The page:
Proper Power On of MAX4623 - Does it Matter?

Discussion in 'The Projects Forum' started by MrJojo, Jan 16, 2014.

  1. MrJojo

    Thread Starter Member

    Jan 23, 2013
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    Hello all,

    I have a question regarding the MAX4623 (data sheet - http://experimentalistsanonymous.com/diy/Datasheets/MAX4621.pdf) On page 7 of the data sheet, it says:

    My question is, does that really matter? What I got from it was make sure you power the device up before sending it a signal.

    Matt

    Edit: Changed MAC4623 to MAX4623
     
    Last edited: Jan 16, 2014
  2. #12

    Expert

    Nov 30, 2010
    16,298
    6,809
    Does it really matter? You read the instructions and ask if they matter?
    Think about that for a moment.
     
  3. MaxHeadRoom

    Expert

    Jul 18, 2013
    10,548
    2,373
    It also mentions that schottky diodes can be used if the sequence cannot be guaranteed.
    Possible cause may be latch up?
    Max.
     
  4. MrJojo

    Thread Starter Member

    Jan 23, 2013
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    0
    I'm just asking because I don't understand why it really would matter. My assumption is yes, it does matter for proper function, but why. I guess thats what my question should have been. Why does it matter? My only thought could be that improper start up can not allow the switching action to take place.

    Matt
     
  5. #12

    Expert

    Nov 30, 2010
    16,298
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    Figure one, internal protection diodes. If the power supply isn't up before the inputs arrive, the input signals will be shunted to either the power supply line or ground. In addition, some of these diodes are inherent to the manufacturing method. Triggering them could latch the chip in a shorted condition.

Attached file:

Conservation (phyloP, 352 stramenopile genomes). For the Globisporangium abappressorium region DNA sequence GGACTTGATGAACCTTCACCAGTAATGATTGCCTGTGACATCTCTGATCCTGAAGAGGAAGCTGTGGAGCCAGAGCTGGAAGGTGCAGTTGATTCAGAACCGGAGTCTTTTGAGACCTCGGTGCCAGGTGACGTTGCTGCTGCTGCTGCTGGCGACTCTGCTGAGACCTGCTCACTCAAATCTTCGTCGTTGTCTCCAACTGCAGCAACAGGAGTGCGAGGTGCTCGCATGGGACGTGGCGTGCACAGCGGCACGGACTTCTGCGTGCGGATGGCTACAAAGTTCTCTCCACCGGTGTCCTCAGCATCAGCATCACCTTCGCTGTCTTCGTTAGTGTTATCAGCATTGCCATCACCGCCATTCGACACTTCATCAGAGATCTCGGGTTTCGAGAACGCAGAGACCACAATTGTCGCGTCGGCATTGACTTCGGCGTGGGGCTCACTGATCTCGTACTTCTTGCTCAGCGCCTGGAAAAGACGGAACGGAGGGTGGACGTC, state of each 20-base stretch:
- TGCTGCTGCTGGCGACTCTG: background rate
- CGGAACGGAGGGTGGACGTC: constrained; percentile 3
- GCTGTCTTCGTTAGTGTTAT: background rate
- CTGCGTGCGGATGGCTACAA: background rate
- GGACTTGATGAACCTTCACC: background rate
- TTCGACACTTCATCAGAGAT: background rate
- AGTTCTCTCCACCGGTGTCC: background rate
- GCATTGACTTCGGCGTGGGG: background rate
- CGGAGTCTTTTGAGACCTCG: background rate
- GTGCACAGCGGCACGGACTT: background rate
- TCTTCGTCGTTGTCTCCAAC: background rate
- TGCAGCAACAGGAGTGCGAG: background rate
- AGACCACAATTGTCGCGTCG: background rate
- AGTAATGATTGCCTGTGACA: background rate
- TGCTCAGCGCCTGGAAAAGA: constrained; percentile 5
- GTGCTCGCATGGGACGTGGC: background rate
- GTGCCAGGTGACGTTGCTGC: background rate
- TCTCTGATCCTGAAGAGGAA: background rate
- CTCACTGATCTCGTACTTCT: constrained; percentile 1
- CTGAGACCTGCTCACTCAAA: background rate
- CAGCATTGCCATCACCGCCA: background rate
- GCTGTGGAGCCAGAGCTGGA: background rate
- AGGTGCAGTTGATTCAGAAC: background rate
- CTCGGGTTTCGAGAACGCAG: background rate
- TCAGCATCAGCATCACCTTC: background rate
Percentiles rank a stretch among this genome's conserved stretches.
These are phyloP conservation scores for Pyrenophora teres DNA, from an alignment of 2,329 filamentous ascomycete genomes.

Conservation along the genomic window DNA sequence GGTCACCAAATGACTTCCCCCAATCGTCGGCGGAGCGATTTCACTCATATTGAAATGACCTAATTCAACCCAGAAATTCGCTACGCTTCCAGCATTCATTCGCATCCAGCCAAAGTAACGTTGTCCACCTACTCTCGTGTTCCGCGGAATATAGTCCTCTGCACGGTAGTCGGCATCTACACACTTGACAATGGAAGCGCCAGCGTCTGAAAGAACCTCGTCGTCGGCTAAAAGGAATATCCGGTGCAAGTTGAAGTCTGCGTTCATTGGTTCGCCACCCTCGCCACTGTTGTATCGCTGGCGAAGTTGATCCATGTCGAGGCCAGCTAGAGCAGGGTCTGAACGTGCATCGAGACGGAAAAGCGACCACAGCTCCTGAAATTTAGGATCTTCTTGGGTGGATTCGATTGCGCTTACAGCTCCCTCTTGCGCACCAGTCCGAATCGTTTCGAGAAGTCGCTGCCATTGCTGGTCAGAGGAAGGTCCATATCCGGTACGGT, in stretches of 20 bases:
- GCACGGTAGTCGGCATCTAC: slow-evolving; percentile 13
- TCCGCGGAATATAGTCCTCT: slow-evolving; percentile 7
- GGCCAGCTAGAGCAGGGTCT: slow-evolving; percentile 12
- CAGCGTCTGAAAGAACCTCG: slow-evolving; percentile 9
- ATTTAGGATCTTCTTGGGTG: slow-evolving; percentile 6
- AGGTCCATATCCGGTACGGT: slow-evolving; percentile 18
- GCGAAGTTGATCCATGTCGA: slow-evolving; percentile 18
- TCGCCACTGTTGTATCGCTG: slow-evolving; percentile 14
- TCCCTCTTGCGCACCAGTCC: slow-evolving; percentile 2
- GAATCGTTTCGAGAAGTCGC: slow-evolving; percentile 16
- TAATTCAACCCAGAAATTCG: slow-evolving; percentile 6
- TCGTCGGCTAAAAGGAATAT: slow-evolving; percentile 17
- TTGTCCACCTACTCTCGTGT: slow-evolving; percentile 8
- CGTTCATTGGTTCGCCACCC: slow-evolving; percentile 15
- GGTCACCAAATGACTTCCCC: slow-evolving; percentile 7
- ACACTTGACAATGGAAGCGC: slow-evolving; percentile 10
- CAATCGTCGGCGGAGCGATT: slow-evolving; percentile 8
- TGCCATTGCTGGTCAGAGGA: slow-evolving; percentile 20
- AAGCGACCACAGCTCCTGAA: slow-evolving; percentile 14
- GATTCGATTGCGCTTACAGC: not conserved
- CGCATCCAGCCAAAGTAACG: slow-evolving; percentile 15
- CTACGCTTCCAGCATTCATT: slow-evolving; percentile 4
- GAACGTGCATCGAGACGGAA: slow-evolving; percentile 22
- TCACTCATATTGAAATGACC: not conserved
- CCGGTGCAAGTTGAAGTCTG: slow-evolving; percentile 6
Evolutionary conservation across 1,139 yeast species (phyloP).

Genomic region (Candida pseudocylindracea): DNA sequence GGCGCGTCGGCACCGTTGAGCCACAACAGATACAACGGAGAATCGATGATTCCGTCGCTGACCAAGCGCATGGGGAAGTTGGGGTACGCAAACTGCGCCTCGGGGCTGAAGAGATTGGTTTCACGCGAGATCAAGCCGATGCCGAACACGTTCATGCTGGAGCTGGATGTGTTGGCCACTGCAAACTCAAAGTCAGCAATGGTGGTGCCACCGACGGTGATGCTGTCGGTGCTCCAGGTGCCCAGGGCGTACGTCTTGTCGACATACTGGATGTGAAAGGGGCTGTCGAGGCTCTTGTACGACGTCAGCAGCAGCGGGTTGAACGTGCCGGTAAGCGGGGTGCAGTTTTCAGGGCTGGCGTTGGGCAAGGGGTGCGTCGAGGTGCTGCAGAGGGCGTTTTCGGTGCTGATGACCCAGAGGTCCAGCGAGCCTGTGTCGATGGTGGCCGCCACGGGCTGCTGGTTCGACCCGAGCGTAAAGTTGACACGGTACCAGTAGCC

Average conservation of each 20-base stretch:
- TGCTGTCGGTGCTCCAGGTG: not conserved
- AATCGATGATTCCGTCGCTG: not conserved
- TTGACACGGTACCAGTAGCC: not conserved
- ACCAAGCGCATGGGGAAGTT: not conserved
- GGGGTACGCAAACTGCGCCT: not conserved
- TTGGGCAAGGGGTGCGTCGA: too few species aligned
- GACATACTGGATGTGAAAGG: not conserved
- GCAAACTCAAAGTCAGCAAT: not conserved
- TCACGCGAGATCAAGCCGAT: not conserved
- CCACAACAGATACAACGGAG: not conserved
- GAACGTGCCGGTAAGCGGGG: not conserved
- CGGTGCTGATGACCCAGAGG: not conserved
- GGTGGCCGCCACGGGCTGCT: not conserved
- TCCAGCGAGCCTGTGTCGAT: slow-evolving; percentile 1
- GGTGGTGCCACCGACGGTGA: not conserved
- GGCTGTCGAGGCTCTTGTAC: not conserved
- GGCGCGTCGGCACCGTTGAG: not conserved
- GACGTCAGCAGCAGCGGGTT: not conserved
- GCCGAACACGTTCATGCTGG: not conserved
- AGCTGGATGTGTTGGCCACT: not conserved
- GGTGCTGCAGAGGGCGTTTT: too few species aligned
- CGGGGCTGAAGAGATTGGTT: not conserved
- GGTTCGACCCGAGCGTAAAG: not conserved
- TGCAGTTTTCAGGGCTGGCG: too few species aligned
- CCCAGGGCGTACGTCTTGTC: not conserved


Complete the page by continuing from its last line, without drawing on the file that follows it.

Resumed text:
I call it the start-up sequence. You must account for what starts first when power arrives or you'll find chips locked in an SCR kind of short condition, a clock accumulator starting with a random number, an output pulse coming out before the inputs are even active. This is what reset pins and strobe pins are for, to hold the processing chips idle until they have stable power available.
     
  6. MrJojo

    Thread Starter Member

    Jan 23, 2013
    45
    0
    12,

    Thanks for the insight. My original thought was that things would be fine and work itself out with the chip, power was power. But now it sounds like race conditions where that's bad news bears.
     
  7. #12

    Expert

    Nov 30, 2010
    16,298
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    A lot of times they do sort themselves out. Sometimes the first burst of noise out the output is irrelevant. But...If you don't even think about the start sequence, you're going to get caught eventually.

    This even happens in analog design. There's a thread running right now about "speakers click during startup". The output stage was ready before the valid information arrived. Well, that's because the final amp is always powered. The information stage should be designed to be silent until valid information is available. No power-up pulses allowed.
     
    Last edited: Jan 17, 2014
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